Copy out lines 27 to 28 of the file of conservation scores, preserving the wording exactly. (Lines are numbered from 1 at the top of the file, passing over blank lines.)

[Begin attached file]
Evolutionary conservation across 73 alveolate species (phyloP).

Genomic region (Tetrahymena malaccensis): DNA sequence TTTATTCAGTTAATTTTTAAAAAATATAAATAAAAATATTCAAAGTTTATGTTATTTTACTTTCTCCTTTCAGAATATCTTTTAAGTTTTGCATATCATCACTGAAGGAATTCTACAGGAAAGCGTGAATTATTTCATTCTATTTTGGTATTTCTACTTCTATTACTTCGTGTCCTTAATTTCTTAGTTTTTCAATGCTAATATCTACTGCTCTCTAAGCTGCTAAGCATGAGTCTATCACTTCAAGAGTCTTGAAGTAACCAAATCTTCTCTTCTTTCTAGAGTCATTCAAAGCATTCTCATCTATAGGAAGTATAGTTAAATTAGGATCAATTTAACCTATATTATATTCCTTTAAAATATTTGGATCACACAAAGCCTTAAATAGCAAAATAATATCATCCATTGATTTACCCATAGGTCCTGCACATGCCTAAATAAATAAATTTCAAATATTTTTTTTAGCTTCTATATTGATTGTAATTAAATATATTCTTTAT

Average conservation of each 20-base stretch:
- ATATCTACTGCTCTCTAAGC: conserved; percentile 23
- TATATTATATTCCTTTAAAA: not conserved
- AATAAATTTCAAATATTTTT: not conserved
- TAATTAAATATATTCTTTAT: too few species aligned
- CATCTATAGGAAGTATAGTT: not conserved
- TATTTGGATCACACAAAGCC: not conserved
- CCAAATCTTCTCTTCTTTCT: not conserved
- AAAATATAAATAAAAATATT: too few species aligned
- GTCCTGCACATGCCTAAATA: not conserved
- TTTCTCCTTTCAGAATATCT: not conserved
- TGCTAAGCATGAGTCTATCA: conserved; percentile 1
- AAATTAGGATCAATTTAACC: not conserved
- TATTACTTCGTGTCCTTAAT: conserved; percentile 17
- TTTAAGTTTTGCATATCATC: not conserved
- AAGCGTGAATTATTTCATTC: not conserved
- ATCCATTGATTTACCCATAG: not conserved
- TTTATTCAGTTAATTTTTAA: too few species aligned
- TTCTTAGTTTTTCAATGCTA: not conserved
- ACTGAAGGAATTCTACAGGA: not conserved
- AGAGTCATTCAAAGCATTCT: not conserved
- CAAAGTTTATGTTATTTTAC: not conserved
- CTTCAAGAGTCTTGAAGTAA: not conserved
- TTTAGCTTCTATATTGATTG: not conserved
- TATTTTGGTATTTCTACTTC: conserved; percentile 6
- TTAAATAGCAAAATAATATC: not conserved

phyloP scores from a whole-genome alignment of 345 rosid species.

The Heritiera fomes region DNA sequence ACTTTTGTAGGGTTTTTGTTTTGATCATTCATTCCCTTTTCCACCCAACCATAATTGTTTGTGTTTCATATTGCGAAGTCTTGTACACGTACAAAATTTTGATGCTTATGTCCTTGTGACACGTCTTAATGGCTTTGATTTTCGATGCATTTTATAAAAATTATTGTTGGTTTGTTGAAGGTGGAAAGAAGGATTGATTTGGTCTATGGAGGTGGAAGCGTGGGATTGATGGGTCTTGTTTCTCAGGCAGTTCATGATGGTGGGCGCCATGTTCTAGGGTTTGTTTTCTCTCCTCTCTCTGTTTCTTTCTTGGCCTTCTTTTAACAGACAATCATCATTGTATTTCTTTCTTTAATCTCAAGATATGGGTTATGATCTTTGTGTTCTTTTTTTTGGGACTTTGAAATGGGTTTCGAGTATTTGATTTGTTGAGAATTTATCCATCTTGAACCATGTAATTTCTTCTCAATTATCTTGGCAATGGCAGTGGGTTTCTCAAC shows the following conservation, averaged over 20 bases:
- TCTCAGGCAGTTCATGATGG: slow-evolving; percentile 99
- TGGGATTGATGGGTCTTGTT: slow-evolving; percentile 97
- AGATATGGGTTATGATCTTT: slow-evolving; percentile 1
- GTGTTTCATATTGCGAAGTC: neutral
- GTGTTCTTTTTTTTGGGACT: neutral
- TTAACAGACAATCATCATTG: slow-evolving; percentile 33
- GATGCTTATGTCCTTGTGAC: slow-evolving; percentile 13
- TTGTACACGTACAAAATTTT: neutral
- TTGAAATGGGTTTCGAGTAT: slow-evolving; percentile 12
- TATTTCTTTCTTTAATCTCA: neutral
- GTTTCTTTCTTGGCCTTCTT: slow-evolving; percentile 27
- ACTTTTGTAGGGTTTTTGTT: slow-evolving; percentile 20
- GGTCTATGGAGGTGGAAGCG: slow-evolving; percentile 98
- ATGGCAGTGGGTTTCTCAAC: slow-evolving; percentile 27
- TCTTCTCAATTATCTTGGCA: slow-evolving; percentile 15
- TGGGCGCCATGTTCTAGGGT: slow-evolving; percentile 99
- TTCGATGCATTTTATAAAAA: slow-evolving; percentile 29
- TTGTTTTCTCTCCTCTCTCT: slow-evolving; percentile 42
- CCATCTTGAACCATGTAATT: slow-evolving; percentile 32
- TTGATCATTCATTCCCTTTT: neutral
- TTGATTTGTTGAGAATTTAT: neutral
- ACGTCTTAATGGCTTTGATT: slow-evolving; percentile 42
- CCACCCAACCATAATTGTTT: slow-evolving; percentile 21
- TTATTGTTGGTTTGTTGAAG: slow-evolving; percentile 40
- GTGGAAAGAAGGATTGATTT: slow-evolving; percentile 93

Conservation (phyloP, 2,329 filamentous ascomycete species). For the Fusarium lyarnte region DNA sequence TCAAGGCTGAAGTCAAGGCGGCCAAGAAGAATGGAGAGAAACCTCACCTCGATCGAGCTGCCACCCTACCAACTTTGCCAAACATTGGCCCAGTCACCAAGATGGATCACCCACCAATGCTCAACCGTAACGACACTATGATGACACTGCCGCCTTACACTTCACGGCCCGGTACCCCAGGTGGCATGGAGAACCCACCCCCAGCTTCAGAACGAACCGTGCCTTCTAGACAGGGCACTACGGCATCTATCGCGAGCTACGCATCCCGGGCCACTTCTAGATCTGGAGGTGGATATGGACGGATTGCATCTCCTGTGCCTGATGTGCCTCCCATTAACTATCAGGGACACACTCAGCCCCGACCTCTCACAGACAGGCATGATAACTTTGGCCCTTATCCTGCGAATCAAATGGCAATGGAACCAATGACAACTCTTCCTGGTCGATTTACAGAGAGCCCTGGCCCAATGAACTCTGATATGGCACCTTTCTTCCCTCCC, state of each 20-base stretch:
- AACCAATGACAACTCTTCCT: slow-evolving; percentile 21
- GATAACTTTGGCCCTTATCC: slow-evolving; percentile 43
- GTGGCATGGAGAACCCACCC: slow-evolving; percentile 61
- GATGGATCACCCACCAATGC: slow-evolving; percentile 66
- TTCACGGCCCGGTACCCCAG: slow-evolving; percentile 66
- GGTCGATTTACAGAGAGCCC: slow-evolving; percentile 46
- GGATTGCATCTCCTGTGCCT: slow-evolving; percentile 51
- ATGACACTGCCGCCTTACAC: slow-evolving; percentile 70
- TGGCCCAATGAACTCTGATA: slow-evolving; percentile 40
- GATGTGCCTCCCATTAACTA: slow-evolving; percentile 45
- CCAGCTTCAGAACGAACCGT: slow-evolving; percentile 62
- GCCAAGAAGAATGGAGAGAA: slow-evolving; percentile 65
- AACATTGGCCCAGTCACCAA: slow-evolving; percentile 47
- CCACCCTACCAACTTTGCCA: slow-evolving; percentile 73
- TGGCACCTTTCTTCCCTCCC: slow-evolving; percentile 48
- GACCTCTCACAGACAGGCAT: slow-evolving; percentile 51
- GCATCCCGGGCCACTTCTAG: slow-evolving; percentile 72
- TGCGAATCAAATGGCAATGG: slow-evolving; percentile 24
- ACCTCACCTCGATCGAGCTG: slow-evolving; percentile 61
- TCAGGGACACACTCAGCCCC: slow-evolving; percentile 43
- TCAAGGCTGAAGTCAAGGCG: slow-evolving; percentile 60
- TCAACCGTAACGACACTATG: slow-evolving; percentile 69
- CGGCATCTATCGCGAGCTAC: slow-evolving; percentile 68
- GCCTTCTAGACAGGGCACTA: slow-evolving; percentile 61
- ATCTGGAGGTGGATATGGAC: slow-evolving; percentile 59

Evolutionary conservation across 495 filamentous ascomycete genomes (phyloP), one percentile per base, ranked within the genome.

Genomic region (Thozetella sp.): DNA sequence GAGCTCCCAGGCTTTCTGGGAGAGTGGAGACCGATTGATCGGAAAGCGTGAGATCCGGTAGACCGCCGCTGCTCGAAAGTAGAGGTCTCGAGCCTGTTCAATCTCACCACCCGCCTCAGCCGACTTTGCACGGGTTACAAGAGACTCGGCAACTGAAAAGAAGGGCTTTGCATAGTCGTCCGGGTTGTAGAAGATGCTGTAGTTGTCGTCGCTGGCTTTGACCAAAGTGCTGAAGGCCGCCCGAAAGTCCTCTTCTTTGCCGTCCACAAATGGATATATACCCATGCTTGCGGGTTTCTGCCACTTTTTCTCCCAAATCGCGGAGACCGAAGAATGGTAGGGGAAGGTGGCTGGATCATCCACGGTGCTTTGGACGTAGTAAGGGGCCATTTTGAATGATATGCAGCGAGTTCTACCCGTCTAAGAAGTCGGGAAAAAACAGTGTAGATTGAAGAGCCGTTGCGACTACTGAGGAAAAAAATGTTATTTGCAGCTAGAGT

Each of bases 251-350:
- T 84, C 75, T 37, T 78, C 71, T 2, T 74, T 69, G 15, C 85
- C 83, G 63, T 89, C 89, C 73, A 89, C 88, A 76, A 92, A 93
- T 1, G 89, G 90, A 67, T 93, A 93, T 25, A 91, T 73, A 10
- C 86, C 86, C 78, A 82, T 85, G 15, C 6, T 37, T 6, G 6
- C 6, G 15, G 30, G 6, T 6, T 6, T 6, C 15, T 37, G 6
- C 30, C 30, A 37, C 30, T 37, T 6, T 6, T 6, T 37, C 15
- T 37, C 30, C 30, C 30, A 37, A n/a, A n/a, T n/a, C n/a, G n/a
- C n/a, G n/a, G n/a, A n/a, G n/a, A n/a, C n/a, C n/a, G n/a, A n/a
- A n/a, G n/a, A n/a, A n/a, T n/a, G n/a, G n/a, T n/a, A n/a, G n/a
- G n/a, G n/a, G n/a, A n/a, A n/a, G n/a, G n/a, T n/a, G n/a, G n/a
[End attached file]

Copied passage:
- TATTTTGGTATTTCTACTTC: conserved; percentile 6
- TTAAATAGCAAAATAATATC: not conserved